Just as dry needling is essentially acupuncture, cupping is yet another example of a TCM technique that western medicine has stolen, renamed and taken credit for. Shameful.

  16. Cupping is an awesome technique. I try to use it after a very grueling workout! Does anyone know of any other techniques to try and heal sore muscles?

    1. Cool/cold water showers. 30 seconds of cool water at the end of your workout might help. Helps me a lot, when I can bring myself to do it.

  17. Wow, great questions. I’m interested in reading Mark’s upcoming post about fascia. Oh, and totally agree with Chris about the sardines. They are one of my favorite quick easy and tasty sources of protein. I’m always trying to get my friends to jump on the sardine bandwagon with me but no one is ever interested 🙁

  18. The article at “Science based medicine” has this wonderful conclusion:

    “It is unfortunate that elite athletics, including the Olympics, is such a hot bed for pseudoscience. The Olympic Games are supposed to celebrate excellence, hard work, dedication, and friendly competition. Now it also represents gullibility and superstition, and spreads that gullibility to the viewing world.”

    That’s so good to know. It must be similar to the sports teams that switch over to low carb to get a performance increase. Simply pseudoscience.

    1. Well said Beatrice. Science is supposed to look at a question without bias or making assumptions, do the research, collect data and form possible conclusions. Looks like that publication needs a new name, how about Conventional Locked In Wisdom , or Afraid of What I Can’t Be Bothered to Understand? And I don’t even know that much about cupping other than it comes from TCM, but I’m willing to take a look and collect my own data.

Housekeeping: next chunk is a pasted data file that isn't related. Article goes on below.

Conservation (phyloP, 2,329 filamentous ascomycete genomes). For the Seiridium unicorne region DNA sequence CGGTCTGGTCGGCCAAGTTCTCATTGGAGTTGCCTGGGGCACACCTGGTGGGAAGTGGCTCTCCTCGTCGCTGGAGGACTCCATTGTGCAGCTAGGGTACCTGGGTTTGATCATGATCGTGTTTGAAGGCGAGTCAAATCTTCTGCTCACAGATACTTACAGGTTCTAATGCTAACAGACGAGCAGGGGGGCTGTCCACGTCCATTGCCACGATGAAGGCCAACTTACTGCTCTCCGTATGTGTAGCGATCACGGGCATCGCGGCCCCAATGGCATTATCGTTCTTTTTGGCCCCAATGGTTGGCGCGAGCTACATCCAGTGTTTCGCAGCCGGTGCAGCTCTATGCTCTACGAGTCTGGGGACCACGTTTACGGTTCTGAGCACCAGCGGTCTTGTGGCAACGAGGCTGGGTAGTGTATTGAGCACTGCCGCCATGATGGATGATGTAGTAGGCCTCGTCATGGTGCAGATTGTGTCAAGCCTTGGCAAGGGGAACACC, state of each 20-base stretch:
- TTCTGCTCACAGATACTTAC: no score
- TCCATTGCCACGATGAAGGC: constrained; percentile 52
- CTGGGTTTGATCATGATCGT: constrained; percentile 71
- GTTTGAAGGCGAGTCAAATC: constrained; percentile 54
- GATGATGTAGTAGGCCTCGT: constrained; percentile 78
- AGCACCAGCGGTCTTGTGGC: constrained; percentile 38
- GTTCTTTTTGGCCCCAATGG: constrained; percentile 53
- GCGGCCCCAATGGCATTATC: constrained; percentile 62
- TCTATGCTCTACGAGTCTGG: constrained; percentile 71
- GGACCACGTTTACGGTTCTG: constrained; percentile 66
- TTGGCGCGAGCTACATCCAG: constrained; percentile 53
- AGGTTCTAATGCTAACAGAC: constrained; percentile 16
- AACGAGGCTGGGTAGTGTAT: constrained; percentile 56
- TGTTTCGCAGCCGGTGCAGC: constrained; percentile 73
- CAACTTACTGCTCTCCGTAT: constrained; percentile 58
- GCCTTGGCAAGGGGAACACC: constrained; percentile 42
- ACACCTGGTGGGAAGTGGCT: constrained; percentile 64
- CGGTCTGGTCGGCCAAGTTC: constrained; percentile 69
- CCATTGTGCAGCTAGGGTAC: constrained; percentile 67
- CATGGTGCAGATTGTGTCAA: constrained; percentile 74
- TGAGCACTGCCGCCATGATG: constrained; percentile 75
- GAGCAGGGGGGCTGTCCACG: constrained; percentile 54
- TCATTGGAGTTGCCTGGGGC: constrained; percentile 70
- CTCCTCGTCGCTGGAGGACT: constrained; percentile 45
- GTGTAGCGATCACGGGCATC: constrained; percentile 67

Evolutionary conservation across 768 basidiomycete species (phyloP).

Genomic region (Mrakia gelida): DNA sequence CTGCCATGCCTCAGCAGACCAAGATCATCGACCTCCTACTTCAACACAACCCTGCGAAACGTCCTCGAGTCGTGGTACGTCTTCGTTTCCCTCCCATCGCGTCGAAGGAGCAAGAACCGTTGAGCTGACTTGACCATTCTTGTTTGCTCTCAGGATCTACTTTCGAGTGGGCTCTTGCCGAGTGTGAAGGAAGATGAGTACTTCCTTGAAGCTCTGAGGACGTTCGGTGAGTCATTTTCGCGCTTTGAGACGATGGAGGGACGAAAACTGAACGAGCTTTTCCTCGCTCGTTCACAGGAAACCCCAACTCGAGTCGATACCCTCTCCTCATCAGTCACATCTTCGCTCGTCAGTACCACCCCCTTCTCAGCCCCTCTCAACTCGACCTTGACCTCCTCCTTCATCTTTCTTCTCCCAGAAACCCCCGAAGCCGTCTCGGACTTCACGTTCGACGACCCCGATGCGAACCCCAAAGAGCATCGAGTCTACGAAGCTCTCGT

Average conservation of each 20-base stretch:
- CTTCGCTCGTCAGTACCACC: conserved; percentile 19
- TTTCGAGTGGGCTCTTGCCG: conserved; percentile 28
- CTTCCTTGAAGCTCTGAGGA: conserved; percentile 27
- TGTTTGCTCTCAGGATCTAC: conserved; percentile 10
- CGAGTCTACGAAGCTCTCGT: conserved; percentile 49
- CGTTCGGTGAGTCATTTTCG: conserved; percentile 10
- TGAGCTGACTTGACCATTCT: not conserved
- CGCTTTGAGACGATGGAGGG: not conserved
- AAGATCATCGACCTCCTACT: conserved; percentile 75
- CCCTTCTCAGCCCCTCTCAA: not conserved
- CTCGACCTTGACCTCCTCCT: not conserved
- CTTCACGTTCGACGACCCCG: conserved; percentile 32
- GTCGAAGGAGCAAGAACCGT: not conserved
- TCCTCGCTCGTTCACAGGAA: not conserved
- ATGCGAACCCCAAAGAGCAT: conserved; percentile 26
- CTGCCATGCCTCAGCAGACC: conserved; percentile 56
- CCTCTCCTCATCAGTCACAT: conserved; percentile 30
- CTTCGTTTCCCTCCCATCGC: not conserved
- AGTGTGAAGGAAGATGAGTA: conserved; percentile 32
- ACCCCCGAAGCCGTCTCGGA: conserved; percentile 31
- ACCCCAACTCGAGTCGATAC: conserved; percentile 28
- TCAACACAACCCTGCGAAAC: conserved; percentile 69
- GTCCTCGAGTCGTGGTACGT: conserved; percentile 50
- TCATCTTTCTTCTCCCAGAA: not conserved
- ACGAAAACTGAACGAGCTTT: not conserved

19. “Anytime you lose lean mass, up the protein. It’s just a safe practice that usually helps, and never hurts.

    Try another egg and 4 more ounces of meat. Tell me how that goes for you.”

    Why not a couple of bananas instead ? Since lean tissue breakdown is primarily for glucose needs, so I can’t see why one would not want to add some good carbs to avoid that.

    1. Then you lose the ketone body adaptation that you’re building. During early fasting (read low carbing) your body breaks down protein to amino acids to produce glucose (gluconeogenesis) primarily for your brain and red blood cells (your other tissues are quite happy to use fatty acids instead). This causes the initial protein loss. After 5-10 days of low carbing your brain will increase its use of ketone bodies in order to conserve muscle. The break down of amino acids slow.
      The increasing of glucose will slow this process down and potentially lead to more muscle loss on the other hand increasing protein will provide the correct signals in the body to continue the adaptation and provide ‘muscle building’ signals as well as increasing the pool of amino acids for synthesis.
      Eventually you only need glucose for your red blood cells and to replace lost glycogen after exercise, so very little is needed (but not essential due to gluconeogenesis from glycerol and amino acids).
      Hope that helps.

  20. Hi Mark,
    You rightly said that cupping is the new trend in fitness world thanks to Mr. Phelps. Some practitioners also claim that it can even help you release mental stress. Any idea if this treatment is expensive?

  21. Hi Mark,

    A friend wrote me:

    When I saw the “Cupping” marks on some of the Olympic athletes, it brought back memories from my childhood in Western Penna. My mother (immigrant from Sparta Greece) and father (immigrant from Crete) would use it on my two sisters and me when we had bad colds, especially chest colds. The called cupping with a Greek word – “Venduzzes”. I can remember wanting to cover all those circles. My mother would look to purchase thick rimmed drinking glasses to use for cupping.

    For ancient cupping see: http://holylandphotos.org/browse.asp?s=1,4,11,35,410,411&img=GSATNMMI04

  22. +1 for cupping when done by a real physio; applied with a simple hand pump. I do a lot of Olympic and power lifting, for track (cycling) sprinting – have had issues with tight lower back musculature and fascia, and the cupping has really helped at times when just stretching my hamstrings and glutes and extensors didn’t quite… No mumbo jumbo, just pulls on the fascia and helps stretch things out. All the power and olympic lifters at my gym tend to have it done once every week or two, legs, back and shoulders – all the hard to stretch areas. It’s basic maintenance.